Side note: This same issue was raised during the police decision. Could a Dunwoody PD handle a large-scale operation like DeKalb police could? Could Dunwoody PD have investigators, air support, SWAT, etc? The answer is no now, but sanitation and law enforcement are different. With a civil unrest situation or a need for tactical officers, we could call in other government agencies. With a tornado type situation Sandy Springs could not lend a hand with Waste Management and Doraville could not send ADS (their private trash hauler) to assist. Not comparing apples to apples, but worth noting.
Mr. Black states that DeKalb Sanitation has one of the top composting sites in the entire USA. Mr. Black of Sandy Springs could not speak more highly of DeKalb Sanitation.
Last up was a man from the State Dept. of Community Affairs. He said DeKalb is the largest public sanitation operation in the state. He said DeKalb landfill has 65 years worth of room, the largest on the east coast. The state average for landfill capacity is 27 years. He did mumble something about a use-based system whereas the more trash you have the more you pay (pay by the bag kinda deal). He said this type of system encouraged waste reduction. The only thing it encouraged tonight was grumbling from the Lawarence Welk folks sitting in front of me.
In review, the entire panel was pretty clear that Dunwoody should keep what it has now.
Public comment was not much, just a few supporters. One thing I liked was my district (district 1) councilman Robert Wittenstein standing up to ask a question during public comment.
Side note: The mayor and council folks had to sit not in their comfy leather swivel/rocker chairs up front, but instead the hard seats in the audience. The council folks brought padded seat cushions for their delicate butts. They were made of corduroy, all matching, with an image of the Farmhouse stitched in silk. I think they were gifts from the Dunwoody Preservation trust knitting club.
Anyway, Mr. Wittenstein put it out there, asking the county directly, 'can we stay with DeKalb and continue to pay the same as other DeKalb residents'? I could not think of a better question to ask. The answer from DeKalb was 'yes'. Although thy cannot guarantee the same rate we have now (they can't promise that rate to anyone in DeKalb either), they said things would stay the same through 2010. But he did say if their was an increase in 2011, it would be for everyone in DeKalb. We'd experience that increase if we did not become a city, so it's a wash. That was good news to hear. Of course the ultimate voice on this will be the DeKalb CEO and the DeKalb commissioners. But from what I gathered the CEO would go along with his Sanitation director. The city of Lithonia is in DeKalb and has kept DeKalb sanitation. They pay the same as we do now.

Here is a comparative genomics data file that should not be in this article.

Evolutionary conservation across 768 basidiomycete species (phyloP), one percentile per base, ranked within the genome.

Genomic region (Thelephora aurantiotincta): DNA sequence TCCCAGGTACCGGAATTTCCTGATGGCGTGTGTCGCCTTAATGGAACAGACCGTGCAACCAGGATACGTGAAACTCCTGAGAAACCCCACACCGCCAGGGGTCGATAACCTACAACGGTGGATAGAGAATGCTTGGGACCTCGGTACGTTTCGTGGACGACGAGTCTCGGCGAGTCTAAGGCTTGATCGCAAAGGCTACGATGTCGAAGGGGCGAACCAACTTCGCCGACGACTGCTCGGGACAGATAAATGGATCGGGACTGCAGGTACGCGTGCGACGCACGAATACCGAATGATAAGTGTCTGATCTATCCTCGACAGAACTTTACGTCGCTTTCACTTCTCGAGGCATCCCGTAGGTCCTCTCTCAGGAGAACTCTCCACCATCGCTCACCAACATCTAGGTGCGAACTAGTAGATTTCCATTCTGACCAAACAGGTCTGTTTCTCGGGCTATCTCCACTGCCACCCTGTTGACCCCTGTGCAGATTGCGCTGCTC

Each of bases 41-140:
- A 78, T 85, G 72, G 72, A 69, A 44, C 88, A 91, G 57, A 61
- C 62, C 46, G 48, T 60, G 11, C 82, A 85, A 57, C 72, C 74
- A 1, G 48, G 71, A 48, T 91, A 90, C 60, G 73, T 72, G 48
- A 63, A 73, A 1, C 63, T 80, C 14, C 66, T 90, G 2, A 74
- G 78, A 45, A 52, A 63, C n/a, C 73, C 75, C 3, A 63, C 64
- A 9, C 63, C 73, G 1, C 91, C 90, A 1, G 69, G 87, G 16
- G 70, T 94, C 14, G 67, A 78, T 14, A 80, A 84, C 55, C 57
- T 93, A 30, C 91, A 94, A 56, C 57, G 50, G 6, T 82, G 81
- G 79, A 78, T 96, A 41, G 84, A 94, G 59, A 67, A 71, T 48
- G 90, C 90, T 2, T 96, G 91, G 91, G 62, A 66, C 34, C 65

An interesting comment from the Doraville guy. He mentioned their failed annexation from last year and blamed part of it on sanitation. Those unincorporated DeKalb residents now have DeKalb trash but would have had to switch to Doraville's private system if annexed.
Our fear should be that if we try going private and it fails, would DeKalb Sanitation take us back? Would the CEO an commissioners allow us back in? Probably not.
I see no reason for Dunwoody to venture out and seek bids form private sanitation service. I feel even stronger about this after tonight's meeting.
I anticipate we'll keep DeKalb, with the city taking over the billing and adding a fee of $20 or so per household. Just hope they do a better job than they did getting business licenses switched from DeKalb to the city. But I think the sanitation department will be more willing to simply email an Excel file over with the current accounts.
Roll On DeKalb Trash Man!
Please take a look at my post from last week regarding my visit to the DeKalb Central Transfer Station and SP Recycling.